There are many financial and geographic considerations to take when purchasing a new home in the US. Here's some advice for you!
It takes thought and planning when you're buying a house. A home may snag your eye when you're on a drive or your dream cottage may pop up online. It could be the house for you. If you want to own it, you need to make sure you are prepared. Take some advice as a new home buyer in the US to get the house that is everything you want it to be.
Get Your Finances in Order
Many people have misconceptions about buying a house. They think they'll get a loan from the bank without any costs that come out of their pocket. They'll have the next thirty years to pay it off. Think again. You'll need to have substantial savings tucked away. The last thing you want is to take another loan to make your down payment. Plan on putting down at least 20 percent of the purchase price of the home. Inspection fees can run at least $500. While it may be optional, you may discover the house has too many problems for you. You'll also need to put money down when you make your official offer for your home. Make sure you don't completely drain your savings to buy your home. You should always have a cushion for repairs or other unexpected bills.
Do Your Homework When Getting a Mortgage
Your mortgage involves more planning. Make sure you consider all your options. If you look online, you will be able to get instant offers from several lenders. You should also check in with the bank where you have an account. Check with any other competing banks. They may dangle a promotion that is too hard to resist. Federal credit unions often have excellent interest rates as well.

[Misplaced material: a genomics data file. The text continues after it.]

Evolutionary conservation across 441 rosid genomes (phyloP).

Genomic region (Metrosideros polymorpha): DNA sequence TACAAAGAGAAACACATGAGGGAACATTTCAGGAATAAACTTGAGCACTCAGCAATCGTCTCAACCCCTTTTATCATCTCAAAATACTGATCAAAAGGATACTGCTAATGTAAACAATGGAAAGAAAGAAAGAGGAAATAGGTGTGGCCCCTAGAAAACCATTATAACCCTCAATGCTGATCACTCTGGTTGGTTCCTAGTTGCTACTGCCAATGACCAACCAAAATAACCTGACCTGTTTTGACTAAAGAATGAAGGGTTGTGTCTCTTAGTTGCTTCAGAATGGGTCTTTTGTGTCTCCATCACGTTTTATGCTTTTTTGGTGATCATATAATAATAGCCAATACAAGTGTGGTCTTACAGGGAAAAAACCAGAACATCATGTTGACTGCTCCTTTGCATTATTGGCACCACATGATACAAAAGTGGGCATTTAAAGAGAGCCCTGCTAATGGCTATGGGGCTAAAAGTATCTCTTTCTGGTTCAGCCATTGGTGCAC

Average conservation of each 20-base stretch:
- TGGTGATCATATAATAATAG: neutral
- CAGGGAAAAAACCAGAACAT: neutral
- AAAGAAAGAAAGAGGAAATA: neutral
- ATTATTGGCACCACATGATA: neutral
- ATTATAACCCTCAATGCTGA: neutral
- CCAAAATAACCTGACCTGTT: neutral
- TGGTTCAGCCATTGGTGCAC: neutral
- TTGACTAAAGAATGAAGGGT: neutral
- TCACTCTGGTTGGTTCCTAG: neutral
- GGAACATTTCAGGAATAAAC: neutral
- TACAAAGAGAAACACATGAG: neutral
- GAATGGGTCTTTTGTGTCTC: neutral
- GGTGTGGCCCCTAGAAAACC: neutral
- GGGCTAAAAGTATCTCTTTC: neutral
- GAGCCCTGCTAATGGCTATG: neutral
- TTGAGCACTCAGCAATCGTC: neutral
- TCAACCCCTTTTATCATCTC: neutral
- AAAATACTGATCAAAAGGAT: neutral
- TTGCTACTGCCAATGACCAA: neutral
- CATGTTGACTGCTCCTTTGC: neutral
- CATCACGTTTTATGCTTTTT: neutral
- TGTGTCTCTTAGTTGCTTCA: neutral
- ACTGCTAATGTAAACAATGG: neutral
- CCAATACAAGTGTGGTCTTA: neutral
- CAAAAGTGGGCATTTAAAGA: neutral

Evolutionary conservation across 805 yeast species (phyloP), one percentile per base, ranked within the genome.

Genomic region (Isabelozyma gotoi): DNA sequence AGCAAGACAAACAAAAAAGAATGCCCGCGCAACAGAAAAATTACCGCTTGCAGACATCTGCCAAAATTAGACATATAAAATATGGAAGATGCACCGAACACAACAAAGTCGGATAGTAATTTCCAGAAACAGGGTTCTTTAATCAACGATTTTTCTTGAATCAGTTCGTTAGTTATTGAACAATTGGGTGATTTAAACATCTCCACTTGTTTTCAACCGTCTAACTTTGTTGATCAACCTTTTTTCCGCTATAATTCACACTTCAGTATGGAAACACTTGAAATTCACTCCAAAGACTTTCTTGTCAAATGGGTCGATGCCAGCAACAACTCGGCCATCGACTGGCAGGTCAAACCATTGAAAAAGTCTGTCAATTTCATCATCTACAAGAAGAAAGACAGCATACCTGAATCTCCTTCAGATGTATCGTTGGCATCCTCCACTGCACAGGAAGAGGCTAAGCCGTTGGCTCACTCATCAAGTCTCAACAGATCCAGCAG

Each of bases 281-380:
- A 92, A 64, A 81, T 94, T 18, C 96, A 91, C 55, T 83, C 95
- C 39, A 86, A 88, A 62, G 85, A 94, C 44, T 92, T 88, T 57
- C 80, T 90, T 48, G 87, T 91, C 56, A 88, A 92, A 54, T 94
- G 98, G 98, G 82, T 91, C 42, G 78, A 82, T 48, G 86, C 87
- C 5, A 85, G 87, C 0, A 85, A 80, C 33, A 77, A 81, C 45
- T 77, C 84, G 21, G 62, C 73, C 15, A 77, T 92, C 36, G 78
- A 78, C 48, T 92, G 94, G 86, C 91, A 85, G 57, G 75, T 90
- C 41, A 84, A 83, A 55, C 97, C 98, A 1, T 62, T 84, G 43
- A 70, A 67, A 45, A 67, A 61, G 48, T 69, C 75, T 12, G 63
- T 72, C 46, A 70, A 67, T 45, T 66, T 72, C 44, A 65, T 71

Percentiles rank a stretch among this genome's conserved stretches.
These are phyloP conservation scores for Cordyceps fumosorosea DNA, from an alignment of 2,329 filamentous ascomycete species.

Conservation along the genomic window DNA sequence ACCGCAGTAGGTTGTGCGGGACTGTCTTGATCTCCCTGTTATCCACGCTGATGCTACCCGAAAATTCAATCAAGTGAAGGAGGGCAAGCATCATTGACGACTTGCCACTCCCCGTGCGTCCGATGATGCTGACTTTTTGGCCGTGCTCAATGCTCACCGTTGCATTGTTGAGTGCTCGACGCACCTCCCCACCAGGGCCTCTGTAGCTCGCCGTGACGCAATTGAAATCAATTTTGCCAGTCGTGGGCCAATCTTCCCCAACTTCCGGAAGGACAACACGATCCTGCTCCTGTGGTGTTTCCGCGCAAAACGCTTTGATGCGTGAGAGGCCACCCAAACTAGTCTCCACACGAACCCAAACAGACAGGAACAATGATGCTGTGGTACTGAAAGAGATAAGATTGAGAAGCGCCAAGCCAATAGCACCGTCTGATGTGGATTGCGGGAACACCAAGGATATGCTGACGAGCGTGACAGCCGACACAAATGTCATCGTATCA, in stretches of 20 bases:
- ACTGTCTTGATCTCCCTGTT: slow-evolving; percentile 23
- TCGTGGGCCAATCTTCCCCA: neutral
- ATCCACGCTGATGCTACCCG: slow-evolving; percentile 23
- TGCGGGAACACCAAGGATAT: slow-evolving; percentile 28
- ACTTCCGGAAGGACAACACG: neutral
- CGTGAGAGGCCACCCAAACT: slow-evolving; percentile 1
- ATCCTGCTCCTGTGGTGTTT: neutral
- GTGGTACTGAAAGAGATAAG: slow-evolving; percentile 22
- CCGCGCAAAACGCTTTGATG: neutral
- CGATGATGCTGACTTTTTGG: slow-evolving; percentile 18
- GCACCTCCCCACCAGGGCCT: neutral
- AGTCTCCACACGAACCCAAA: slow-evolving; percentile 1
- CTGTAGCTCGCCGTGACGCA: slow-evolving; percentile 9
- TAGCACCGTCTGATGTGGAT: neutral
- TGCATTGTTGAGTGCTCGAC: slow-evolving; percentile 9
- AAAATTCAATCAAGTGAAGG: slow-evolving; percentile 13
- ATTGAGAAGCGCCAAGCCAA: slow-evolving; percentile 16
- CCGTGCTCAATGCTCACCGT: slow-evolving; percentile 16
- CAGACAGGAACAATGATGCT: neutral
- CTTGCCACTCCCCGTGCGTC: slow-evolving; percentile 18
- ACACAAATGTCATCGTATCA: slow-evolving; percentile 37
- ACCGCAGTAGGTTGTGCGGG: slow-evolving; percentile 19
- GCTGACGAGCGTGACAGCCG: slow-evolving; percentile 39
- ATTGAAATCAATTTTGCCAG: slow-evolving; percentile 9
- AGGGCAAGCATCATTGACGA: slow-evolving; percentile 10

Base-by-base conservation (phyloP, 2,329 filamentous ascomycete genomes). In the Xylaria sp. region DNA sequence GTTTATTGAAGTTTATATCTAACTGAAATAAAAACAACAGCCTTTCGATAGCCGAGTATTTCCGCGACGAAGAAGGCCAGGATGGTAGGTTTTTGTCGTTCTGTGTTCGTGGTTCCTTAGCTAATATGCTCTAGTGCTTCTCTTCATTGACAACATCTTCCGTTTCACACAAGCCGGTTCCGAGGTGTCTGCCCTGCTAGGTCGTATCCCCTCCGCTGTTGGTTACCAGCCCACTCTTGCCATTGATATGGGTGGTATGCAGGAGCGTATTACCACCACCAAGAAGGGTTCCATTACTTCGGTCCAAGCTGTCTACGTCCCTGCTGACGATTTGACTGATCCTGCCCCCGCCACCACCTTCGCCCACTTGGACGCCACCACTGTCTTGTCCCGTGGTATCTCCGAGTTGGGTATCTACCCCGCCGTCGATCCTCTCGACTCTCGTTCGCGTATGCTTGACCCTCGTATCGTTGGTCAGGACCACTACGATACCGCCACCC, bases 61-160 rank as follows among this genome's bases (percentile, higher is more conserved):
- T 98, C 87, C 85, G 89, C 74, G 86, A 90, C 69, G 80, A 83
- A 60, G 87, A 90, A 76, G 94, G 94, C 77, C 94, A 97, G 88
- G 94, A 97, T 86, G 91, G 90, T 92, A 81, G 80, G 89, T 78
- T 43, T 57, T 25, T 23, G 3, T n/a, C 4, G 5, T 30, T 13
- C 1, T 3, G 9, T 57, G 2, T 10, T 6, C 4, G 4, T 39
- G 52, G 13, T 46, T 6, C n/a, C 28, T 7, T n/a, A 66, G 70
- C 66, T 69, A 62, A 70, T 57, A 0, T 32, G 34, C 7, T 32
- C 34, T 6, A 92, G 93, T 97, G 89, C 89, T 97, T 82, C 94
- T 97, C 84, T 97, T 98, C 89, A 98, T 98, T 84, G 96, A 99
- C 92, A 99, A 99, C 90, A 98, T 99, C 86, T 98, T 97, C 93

Shop Around for Homes of Interest
You may have an idea of what you like best in a home. As you search for listings, only look at houses that match your priorities. If you are a veteran, consider a VA approved homes list. Special loan programs offer homes to veterans for a lower price that will put more money in your pocket. Ask for a showing of several homes that interest you. Pictures are not enough to make such an important decision.
Get Ready to Haggle
When a homeowner sells a home, the asking price usually isn't the bottom line. Don't be afraid to put in a low offer. In most cases, there will be some room to negotiate. Even if you don't get the lowest price you give for an offer, you should be able to shave off something from the asking price. Make a list of any concerns you have about the house. If improvements are necessary, the owner may reduce the price more for you rather than lay out the money for repairs before the sale.
Pay Close Attention at the Final Walk-Through
You will have a final walk-through a few days before your closing. Make a close inspection of every room in the home, the exterior, and the property. This is your opportunity to raise any issues that you see. Raise them with your real estate agent. You shouldn't sign on the dotted line unless you are completely satisfied. The homeowner may have to make some concessions before you sign the final paperwork.
Establish a Budget After You Purchase Your Home
Make a list of all the expenses you will have as a homeowner. This will include your mortgage payment, annual expenses like your water bill, your heat and electricity, and money for improvements. Your budget should also include money that is set aside to prepare you for the unexpected. You'll still need to tack on your regular expenses, such as groceries and transportation on top of the costs involved in owning a home.
Preparation is key for a successful house hunting experience. Make sure you have all your ducks in a row as you get ready to take the plunge. While it may be easy to be impulsive when you see the home that makes your heart beat faster, planning will ensure the process goes smoothly. When all is said and done, you will walk through the door of your new home with the key to happiness in your hand.